How to use Corpus terms indexer
It then provides more flexibility in the indexation process as users are allowed to edit term list by themselves either by editing their own tsv in a spreadsheet editor like open office (recommended) or Google Spreadsheet or by using the online csv editor provided by CorText Manager.
Only the second and third columns are important for launching an indexation. Concretely, you should provide a tabulation separated UTF-8 encoded file with no text delimiter (which is already the format generated by CorText lexical extraction). The indexer will proceed as follows. The third column (classically entitled “forms”) provide a list (separated by |&|) of strings that will be be indexed using the label provided by the second column (entitled “main form”). It means that each time that one of those strings is found, the database will store this information. The first column is actually secondary. Just be sure to have a different value in each row, or rows with similar information in the first column will be merged under the same entity. Optionally, if your tsv file provides further columns, the rows which ends with a “w” in the last column will be ignored in the indexation. Use the yellow contextual help boxes to tune optional parameters.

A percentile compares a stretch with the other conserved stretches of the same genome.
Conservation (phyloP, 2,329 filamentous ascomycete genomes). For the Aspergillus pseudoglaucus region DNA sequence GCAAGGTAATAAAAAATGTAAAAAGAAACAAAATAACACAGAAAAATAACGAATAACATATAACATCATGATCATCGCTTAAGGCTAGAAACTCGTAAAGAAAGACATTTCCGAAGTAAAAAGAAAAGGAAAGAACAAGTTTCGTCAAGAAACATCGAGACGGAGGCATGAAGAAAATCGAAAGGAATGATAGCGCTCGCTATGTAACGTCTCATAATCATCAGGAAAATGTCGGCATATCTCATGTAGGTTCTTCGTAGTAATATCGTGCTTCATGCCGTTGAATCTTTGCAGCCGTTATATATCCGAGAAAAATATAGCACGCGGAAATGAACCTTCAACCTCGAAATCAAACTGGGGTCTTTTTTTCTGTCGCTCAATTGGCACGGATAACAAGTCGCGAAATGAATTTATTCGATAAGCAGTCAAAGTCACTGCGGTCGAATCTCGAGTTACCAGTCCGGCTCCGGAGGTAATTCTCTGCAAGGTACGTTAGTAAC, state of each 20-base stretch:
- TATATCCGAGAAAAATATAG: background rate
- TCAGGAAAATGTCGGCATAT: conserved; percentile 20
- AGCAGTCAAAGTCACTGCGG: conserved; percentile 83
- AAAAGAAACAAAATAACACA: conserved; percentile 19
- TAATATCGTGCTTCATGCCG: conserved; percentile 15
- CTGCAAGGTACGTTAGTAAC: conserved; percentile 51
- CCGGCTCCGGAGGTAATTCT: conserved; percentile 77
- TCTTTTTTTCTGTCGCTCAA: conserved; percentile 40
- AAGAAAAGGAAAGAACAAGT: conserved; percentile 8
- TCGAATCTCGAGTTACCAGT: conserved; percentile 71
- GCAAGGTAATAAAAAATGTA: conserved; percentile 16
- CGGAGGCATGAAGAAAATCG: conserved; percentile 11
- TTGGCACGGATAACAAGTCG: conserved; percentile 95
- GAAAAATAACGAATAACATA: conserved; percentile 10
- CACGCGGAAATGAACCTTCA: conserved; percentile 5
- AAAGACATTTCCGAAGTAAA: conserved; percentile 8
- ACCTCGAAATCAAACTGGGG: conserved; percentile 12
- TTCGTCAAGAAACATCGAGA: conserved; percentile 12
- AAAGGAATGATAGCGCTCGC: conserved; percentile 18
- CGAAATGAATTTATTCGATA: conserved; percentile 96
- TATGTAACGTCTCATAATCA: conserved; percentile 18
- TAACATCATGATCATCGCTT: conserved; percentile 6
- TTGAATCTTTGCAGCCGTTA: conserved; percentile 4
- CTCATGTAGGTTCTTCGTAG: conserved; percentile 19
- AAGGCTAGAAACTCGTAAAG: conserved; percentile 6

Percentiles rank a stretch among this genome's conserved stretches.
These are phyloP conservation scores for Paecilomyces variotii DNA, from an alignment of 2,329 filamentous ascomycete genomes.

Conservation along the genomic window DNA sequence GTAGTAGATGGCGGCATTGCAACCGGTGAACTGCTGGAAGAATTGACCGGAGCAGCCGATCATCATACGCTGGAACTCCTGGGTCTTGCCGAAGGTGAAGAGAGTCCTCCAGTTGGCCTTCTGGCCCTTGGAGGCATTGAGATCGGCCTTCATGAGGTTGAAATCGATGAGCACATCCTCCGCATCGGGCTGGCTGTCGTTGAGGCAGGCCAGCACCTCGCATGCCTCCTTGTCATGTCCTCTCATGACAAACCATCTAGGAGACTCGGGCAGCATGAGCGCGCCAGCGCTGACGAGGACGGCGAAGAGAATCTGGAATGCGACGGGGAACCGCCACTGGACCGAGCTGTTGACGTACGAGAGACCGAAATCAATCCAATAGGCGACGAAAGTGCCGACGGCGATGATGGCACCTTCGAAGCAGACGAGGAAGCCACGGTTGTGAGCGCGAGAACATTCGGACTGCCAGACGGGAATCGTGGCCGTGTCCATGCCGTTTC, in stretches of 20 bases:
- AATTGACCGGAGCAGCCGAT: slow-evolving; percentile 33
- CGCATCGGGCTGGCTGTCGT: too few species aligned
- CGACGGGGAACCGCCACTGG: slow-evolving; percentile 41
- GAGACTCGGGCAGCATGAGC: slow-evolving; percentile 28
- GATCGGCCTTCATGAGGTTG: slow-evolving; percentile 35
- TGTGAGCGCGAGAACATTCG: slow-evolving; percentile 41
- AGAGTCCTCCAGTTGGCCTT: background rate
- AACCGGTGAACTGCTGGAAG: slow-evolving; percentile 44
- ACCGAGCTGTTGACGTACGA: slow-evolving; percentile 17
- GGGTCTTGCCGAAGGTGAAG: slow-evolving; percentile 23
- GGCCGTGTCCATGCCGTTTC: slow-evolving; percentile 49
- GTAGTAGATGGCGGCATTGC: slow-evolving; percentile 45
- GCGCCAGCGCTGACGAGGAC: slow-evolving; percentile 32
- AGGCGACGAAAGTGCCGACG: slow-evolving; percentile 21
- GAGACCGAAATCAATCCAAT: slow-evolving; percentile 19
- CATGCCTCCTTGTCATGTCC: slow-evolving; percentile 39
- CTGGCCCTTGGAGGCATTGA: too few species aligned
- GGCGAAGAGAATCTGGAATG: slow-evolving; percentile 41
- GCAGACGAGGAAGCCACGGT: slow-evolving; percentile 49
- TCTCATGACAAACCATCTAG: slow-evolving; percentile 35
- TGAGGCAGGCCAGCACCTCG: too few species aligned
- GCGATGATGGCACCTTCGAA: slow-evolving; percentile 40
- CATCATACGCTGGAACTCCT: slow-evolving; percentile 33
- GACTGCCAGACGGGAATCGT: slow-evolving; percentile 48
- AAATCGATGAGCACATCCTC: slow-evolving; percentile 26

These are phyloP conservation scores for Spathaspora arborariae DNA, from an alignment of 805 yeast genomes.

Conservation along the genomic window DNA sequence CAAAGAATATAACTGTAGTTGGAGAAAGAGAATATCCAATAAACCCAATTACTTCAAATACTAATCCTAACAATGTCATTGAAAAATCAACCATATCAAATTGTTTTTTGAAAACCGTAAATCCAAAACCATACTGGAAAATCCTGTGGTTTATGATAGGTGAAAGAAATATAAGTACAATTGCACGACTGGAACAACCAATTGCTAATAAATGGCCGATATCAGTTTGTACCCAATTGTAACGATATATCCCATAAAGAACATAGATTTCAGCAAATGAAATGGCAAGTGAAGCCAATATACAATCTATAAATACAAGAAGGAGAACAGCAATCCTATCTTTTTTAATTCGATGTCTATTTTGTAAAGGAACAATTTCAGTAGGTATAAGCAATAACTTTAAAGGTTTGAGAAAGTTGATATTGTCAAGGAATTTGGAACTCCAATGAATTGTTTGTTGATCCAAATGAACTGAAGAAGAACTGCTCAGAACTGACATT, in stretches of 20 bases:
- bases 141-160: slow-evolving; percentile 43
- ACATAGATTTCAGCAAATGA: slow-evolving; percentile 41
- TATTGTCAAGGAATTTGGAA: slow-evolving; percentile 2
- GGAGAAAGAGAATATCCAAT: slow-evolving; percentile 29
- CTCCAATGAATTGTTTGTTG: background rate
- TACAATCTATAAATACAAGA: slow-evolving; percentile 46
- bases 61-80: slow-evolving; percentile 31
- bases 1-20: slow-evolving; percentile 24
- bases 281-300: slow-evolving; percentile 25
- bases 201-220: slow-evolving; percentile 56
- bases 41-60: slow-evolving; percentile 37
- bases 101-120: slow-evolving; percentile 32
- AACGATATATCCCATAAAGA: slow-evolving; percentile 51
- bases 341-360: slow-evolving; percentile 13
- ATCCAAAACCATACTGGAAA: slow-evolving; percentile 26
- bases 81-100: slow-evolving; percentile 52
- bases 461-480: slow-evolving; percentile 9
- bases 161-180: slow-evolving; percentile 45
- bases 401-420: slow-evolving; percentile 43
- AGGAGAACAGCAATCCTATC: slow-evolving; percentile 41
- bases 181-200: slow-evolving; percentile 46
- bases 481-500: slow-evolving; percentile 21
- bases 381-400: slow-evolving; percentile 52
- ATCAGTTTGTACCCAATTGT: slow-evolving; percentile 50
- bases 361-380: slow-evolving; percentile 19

Optionnaly you can name the new indexation that will be generated
The final table will be prefixed with tablename_custom
Other available options should be straightforward. They include the possibility to check for case when indexing to only index one occurrence of a term per sentence.
By default, indexation only identifies string separated by spaces or punctuation, you can deactivate this option if you wish to catch all derivations from a string of process a language with no word boundaries.
Case Sensitive Search
Terms search will be performed without checking for the case, choose yes if your preference goes to a case sensitive search
one occurrence per sentence count
Lexical items can at most occur once in each sentence
Use the shared dictionary
A shared dictionary of equivalent terms will be used to enrich the given list of terms. It looks for alternative terms by matching them with some variations due to punctuation (., &…), separators (-…), and accents (ê, é, …).
Tag documents featuring no terms with a “null” label
Entries corresponding to none of the indexed terms with be assigned a dedicated tag “null“. There are several ways to estimate how many documents is covered by the lexical extraction. One of them is to select Yes for this option and run a list builder with all the main forms of the lexical extraction. You will be able to estimate the number of distinct documents which corresponds to the null value regarding the total number of documents. You will be also able to isolate them by querying you corpus (using data = ‘null’).
Ghost Writing Mode
Original content will be copied, with every occurrence of your term list replaced by a token. It may be interesting also to anonymize a list of names, or for confidentiality concerns.